Modak are very common during the Ganapati Festival in India. But they can be enjoyed at any time of the year as a yummy, sweet snack. Try adding some natural or artificial food color to make colorful, attractive Modak.
- Semolina (Rawa/ Sooji) - 1/2 cup
- Milk - As needed
- All purpose flour (Maida) - 1/2 cup
- Salt - A pinch
- Oil - 2 tbsp for dough and more for frying
- Coconut - 1 & 1/2 cup Grated
- Sugar - 1 cup
- Rice flour - 1 tbsp
- Cardamom powder - As per liking
- Raisins (optional) - 10-12
For the cover :
- Add just enough milk to 1/2 cup semolina to wet all the grains. Let soak for 30 minutes.
- Add 1/2 cup all purpose flour, a pinch of salt, 2 & 1/2 tbsp hot oil, and use milk to knead into a dough that is not too soft (just like the poori dough). You may need to add some more all purpose flour, to get the correct softness.
- Keep aside, covered for 15 minutes.
For the filling :
- Mix the coconut with sugar and keep on a low-medium flame to cook. Stir every now and then.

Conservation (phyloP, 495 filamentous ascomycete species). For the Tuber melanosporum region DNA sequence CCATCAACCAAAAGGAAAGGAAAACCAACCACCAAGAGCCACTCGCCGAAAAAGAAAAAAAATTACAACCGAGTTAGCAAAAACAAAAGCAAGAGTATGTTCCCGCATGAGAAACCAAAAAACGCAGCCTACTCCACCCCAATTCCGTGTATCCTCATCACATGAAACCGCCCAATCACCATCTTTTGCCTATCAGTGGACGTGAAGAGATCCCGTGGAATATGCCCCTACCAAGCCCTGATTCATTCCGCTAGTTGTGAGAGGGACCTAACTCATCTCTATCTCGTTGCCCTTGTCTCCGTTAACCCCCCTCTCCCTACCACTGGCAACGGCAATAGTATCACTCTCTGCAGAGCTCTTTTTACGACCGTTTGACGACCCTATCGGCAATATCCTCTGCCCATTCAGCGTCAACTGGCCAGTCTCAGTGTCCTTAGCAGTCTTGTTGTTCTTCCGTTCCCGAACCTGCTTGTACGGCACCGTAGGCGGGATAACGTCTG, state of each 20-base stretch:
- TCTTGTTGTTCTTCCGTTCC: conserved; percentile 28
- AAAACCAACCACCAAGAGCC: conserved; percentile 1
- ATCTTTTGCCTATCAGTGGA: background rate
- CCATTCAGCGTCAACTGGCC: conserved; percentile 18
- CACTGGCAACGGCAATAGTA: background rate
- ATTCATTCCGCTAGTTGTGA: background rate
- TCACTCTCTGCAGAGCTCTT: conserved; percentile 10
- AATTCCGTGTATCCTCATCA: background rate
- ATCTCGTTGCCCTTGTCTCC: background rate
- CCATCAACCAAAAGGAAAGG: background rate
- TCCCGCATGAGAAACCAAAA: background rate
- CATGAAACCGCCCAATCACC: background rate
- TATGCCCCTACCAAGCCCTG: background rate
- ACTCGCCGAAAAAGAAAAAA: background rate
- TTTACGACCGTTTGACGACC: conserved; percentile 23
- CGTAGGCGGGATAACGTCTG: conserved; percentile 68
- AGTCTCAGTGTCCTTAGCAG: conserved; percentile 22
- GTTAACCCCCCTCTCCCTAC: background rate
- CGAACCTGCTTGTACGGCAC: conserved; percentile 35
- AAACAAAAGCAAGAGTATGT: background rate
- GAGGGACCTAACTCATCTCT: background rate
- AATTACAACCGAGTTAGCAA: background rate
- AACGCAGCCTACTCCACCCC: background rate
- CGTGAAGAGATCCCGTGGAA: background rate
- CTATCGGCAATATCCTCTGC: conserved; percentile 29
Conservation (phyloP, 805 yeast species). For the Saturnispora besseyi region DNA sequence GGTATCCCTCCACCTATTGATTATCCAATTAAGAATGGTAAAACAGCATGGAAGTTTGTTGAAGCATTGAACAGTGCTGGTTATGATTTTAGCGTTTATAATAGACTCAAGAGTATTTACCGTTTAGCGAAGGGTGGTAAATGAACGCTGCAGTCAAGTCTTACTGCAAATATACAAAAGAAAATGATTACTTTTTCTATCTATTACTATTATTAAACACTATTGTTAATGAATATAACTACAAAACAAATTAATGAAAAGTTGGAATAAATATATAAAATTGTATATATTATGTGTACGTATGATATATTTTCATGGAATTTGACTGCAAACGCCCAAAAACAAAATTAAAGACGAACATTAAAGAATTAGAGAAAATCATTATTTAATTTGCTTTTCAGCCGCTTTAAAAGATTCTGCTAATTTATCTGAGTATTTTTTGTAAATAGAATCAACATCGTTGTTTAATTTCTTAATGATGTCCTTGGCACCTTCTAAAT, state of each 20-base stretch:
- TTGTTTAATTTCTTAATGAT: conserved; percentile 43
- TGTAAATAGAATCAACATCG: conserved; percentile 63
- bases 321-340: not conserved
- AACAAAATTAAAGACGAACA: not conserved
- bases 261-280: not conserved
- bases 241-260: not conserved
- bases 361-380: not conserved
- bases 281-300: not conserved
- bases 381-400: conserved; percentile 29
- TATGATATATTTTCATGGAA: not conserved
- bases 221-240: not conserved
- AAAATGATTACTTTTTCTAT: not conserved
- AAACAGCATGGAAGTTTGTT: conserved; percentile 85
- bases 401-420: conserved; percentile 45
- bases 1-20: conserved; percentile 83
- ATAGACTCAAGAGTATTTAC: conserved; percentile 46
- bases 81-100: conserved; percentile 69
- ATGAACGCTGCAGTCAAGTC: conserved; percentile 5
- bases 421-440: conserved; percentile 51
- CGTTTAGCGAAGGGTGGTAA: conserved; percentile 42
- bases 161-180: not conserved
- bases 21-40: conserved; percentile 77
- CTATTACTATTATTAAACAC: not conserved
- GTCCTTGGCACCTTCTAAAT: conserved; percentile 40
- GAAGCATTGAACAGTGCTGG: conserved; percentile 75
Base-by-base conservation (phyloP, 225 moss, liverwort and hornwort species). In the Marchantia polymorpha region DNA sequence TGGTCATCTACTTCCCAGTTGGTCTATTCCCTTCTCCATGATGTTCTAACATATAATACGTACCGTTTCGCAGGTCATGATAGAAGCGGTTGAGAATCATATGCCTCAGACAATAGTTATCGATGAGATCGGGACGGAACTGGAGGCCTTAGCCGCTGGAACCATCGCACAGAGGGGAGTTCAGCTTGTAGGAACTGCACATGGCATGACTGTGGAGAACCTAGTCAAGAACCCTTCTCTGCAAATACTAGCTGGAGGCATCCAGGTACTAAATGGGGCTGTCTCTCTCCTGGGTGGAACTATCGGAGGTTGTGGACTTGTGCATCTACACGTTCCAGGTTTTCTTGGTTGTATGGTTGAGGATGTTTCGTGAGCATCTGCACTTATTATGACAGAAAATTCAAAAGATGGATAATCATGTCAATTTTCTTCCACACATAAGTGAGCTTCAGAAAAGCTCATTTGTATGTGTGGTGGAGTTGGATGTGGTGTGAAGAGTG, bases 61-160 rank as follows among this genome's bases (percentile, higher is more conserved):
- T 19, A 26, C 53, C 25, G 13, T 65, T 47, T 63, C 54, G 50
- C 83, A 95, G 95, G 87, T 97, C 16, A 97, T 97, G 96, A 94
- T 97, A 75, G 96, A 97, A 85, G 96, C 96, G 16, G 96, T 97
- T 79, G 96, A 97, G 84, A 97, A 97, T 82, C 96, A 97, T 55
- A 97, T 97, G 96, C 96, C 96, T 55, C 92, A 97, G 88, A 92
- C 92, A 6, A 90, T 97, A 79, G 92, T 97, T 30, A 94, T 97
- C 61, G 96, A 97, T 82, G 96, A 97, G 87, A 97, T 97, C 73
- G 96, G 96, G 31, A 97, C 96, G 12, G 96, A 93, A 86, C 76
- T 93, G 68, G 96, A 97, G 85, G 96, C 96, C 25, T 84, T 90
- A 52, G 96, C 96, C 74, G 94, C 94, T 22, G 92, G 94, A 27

- First the sugar will melt and then the coconut will cook in the melted sugar. As the coconut changes color, and the liquid part at the bottom of the pot disappears (this takes about 4-5 minutes to happen), add 1 tsp rice flour, cardamom powder to taste, and the raisins.
- Mix and then turn off the gas.
- Allow the filling to cool completely.
- Divide the dough into 1/2-1" big equal parts.
- Roll each part between your palms to make a ball and then press to flatten. Repeat with all the dough parts.
- Take one part at a time and roll into a thin circle.
- Make creases all along the edge with your fingers just as shown in the video for Ukadiche Modak.
- Place about 1 tbsp of the filling in the center and bring together all the creases gently towards the top, and close the opening firmly.
- Repeat for all the dough parts.
- Heat oil in a pan for frying and deep fry all the Modak in batches, to a light pinkish or golden color.
- Remove on a paper towel and let cool completely.
- Store in an air tight container.